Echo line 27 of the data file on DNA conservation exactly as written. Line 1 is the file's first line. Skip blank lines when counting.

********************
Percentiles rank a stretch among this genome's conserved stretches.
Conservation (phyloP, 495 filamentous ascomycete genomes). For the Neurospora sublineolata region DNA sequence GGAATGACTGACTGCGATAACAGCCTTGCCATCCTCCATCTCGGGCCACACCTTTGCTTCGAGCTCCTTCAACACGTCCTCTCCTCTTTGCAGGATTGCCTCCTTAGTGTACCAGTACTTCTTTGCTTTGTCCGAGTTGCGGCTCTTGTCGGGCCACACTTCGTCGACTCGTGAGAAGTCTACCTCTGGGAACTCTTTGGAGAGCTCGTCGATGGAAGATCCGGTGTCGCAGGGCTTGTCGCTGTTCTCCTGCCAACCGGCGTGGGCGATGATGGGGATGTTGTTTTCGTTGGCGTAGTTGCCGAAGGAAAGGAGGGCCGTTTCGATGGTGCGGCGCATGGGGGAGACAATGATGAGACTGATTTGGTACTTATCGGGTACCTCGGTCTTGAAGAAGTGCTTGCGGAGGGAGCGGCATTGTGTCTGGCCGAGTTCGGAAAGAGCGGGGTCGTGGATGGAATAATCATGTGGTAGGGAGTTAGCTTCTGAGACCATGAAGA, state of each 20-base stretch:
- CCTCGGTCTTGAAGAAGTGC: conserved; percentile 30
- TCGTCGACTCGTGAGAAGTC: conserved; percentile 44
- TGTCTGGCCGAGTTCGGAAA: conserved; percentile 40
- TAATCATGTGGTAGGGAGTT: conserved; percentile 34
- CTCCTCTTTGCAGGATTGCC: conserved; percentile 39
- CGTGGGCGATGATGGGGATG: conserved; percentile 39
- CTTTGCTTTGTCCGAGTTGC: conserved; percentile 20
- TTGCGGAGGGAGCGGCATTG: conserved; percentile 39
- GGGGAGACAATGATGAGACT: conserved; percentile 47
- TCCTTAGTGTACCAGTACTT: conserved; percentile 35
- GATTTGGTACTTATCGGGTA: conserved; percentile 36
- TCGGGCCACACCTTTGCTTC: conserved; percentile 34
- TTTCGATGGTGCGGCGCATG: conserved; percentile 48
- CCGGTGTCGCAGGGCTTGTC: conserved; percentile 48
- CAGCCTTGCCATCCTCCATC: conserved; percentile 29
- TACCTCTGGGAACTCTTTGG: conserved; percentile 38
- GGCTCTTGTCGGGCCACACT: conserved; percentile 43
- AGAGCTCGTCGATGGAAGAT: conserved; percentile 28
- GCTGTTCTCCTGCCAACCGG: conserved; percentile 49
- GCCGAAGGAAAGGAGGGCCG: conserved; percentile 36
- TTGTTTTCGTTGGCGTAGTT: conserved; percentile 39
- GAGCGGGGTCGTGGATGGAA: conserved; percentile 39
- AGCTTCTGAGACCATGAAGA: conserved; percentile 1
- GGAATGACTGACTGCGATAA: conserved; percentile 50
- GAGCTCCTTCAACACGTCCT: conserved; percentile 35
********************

- GAGCTCCTTCAACACGTCCT: conserved; percentile 35